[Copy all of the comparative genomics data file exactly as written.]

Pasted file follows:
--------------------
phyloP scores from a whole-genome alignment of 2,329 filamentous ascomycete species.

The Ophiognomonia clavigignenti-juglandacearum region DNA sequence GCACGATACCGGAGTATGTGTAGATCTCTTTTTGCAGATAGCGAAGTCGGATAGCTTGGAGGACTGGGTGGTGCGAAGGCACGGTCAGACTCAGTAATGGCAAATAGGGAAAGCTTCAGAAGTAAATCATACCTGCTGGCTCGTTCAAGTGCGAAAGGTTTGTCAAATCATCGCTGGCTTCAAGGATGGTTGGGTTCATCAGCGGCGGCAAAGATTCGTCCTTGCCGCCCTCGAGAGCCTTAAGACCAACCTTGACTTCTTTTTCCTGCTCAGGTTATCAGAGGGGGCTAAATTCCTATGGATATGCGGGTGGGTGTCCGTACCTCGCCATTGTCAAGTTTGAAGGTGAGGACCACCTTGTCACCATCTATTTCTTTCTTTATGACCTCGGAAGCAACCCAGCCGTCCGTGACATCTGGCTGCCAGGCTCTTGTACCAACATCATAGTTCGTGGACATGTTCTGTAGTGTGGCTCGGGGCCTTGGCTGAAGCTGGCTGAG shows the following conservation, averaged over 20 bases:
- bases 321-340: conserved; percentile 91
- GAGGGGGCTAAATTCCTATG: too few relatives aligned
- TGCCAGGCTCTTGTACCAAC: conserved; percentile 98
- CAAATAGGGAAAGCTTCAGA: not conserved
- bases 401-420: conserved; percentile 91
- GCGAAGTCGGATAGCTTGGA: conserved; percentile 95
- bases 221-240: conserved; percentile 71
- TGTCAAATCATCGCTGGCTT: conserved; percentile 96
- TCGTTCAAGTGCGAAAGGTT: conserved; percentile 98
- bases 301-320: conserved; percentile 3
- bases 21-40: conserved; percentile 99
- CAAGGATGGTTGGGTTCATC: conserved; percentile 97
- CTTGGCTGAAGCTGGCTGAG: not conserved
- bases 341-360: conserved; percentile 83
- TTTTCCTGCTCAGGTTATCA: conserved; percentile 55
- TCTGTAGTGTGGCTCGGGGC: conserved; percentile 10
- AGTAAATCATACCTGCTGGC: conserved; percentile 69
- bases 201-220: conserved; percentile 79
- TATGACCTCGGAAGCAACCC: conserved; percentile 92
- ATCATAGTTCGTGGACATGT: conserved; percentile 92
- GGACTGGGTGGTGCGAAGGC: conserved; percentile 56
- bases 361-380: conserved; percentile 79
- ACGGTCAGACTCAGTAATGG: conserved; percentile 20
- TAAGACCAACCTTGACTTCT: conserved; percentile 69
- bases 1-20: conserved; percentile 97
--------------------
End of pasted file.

phyloP scores from a whole-genome alignment of 2,329 filamentous ascomycete species.

The Ophiognomonia clavigignenti-juglandacearum region DNA sequence GCACGATACCGGAGTATGTGTAGATCTCTTTTTGCAGATAGCGAAGTCGGATAGCTTGGAGGACTGGGTGGTGCGAAGGCACGGTCAGACTCAGTAATGGCAAATAGGGAAAGCTTCAGAAGTAAATCATACCTGCTGGCTCGTTCAAGTGCGAAAGGTTTGTCAAATCATCGCTGGCTTCAAGGATGGTTGGGTTCATCAGCGGCGGCAAAGATTCGTCCTTGCCGCCCTCGAGAGCCTTAAGACCAACCTTGACTTCTTTTTCCTGCTCAGGTTATCAGAGGGGGCTAAATTCCTATGGATATGCGGGTGGGTGTCCGTACCTCGCCATTGTCAAGTTTGAAGGTGAGGACCACCTTGTCACCATCTATTTCTTTCTTTATGACCTCGGAAGCAACCCAGCCGTCCGTGACATCTGGCTGCCAGGCTCTTGTACCAACATCATAGTTCGTGGACATGTTCTGTAGTGTGGCTCGGGGCCTTGGCTGAAGCTGGCTGAG shows the following conservation, averaged over 20 bases:
- bases 321-340: conserved; percentile 91
- GAGGGGGCTAAATTCCTATG: too few relatives aligned
- TGCCAGGCTCTTGTACCAAC: conserved; percentile 98
- CAAATAGGGAAAGCTTCAGA: not conserved
- bases 401-420: conserved; percentile 91
- GCGAAGTCGGATAGCTTGGA: conserved; percentile 95
- bases 221-240: conserved; percentile 71
- TGTCAAATCATCGCTGGCTT: conserved; percentile 96
- TCGTTCAAGTGCGAAAGGTT: conserved; percentile 98
- bases 301-320: conserved; percentile 3
- bases 21-40: conserved; percentile 99
- CAAGGATGGTTGGGTTCATC: conserved; percentile 97
- CTTGGCTGAAGCTGGCTGAG: not conserved
- bases 341-360: conserved; percentile 83
- TTTTCCTGCTCAGGTTATCA: conserved; percentile 55
- TCTGTAGTGTGGCTCGGGGC: conserved; percentile 10
- AGTAAATCATACCTGCTGGC: conserved; percentile 69
- bases 201-220: conserved; percentile 79
- TATGACCTCGGAAGCAACCC: conserved; percentile 92
- ATCATAGTTCGTGGACATGT: conserved; percentile 92
- GGACTGGGTGGTGCGAAGGC: conserved; percentile 56
- bases 361-380: conserved; percentile 79
- ACGGTCAGACTCAGTAATGG: conserved; percentile 20
- TAAGACCAACCTTGACTTCT: conserved; percentile 69
- bases 1-20: conserved; percentile 97